Monday, February 3, 2014

SodaStream Part 3:

I approached the current argument about whether to buy a 2 cents plain* maker from SodaStream pretty much decided against doing so, though I consume a fair amount of double bubble h20. But I am opposed to Israeli settlements on the west bank, and always have been. It seemed to me SodaStream had cashed in on the land grab powered by religious fanaticism, noxious nationalism and just plan greed. 

After heeding arguments for and against SodaStream I moved from anti to unsure. Heeding further pushed me all across the way to pro-SodaStream. It's not that there aren't good arguments against West Bank bubbly; it's just that many of them are more specious than arguments for the product.

Yes, the factory in Maale Adumim was built as part of the illegal, as per international law, and immoral seizure of West Bank land, with tax inducements by the Israeli government to SodaStream's founder. Of this there can be no doubt. Nor should it be forgotten. But Maale Adumim is where one of SodaStream's 13 facilities, the one under dispute, now sits, and where some 500 Palestinian workers are not shy about saying they are glad to be employed, availing themselves of wages and working conditions hard to come by elsewhere.

Those who call for the SodaStream boycott either exaggerate or just plain lie about worker discontents. For many of them, Israel can do no good. Or if it does good the point is only to make propaganda. These, so far as I can tell, are key tenets of the Boycott Divest Sanction movement aimed at all things Israeli. To get into a full discussion of BDS here would take us far afield, so back to SodaStream.

It's true, as boycotters stress, that workers do not have a union and that unions are good things for workers to have. But many workers, particularly in the Third World, don't have unions or have unions that don't deserve the name, and it's true that all too many workers in the U.S. lack for union representation, as well, which does not usually generate calls for boycott. And the workers at SodaStream, un-unionized as they may be, are nevertheless remunerated by management up to the level won by workers within Israel itself.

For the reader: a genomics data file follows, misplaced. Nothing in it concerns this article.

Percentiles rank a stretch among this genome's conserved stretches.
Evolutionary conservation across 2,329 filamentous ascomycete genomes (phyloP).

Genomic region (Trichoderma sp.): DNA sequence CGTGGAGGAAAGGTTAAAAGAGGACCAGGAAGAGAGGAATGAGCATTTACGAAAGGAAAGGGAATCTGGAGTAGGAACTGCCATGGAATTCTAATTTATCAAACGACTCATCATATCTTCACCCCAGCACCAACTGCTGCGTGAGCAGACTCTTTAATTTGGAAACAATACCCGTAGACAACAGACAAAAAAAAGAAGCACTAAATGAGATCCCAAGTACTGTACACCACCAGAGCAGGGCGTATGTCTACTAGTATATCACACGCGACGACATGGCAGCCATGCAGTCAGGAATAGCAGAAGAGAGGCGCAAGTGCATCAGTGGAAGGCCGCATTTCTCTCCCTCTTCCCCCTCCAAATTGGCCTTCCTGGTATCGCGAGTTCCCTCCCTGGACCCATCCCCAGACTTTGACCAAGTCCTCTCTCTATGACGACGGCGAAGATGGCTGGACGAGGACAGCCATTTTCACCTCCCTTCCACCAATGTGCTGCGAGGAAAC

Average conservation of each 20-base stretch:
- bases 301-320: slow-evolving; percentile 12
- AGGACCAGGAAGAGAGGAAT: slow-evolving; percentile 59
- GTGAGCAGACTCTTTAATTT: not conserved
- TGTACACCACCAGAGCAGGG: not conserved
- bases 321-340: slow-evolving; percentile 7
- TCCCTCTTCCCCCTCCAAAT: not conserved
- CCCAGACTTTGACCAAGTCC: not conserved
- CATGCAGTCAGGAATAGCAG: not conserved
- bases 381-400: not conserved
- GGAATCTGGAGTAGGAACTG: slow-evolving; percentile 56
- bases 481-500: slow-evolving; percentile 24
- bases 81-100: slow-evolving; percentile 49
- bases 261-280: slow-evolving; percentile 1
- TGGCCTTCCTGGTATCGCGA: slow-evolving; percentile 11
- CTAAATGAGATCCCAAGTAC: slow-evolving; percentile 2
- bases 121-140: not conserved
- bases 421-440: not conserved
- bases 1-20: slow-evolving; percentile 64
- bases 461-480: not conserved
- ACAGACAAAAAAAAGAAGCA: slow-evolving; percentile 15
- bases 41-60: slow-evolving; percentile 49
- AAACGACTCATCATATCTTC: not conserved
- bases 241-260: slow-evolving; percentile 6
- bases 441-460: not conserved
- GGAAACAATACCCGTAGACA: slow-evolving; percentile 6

To summarize: it seems to me, after all my heeding, considering, hesitation and indecision, that the boycott SodaStream movement doesn't much care that SodaStream benefits workers (or seeks to deny the fact that it does) as much as it bemoans the insult that SodaStream does to their idea of a future Palestine. What I have a truly hard time understanding is why more energy hasn't been put into thinking of how a Palestinian state and a concern like SodaStream might do very well together, why such a prospect is treated as oxymoronic.

When I consider how nicely SodaStream and a Palestinian state might fit together, here's what begins to worry me: one of the Palestinian factions who have not renounced terrorism will blow the factory up. Unless, of course, one of the Israeli settler groups, loathing rapprochement just as fiercely, beats them to the punch.

Of course, this is paranoid. Nothing like this ever happens to potentially positive outcomes in the Middle-East.

* Old name (& price), dating from the redaction of the Brooklyn Talmud circa 1900, for a glass of seltzer.

** Though I've always liked Scarlett Johansson, even before knowing she was half-Jewish, her pitch for SodaStream during the Stuporbowel, from which the best part —"Sorry Coke and Pepsi" — had been excised, has nothing to do with it.

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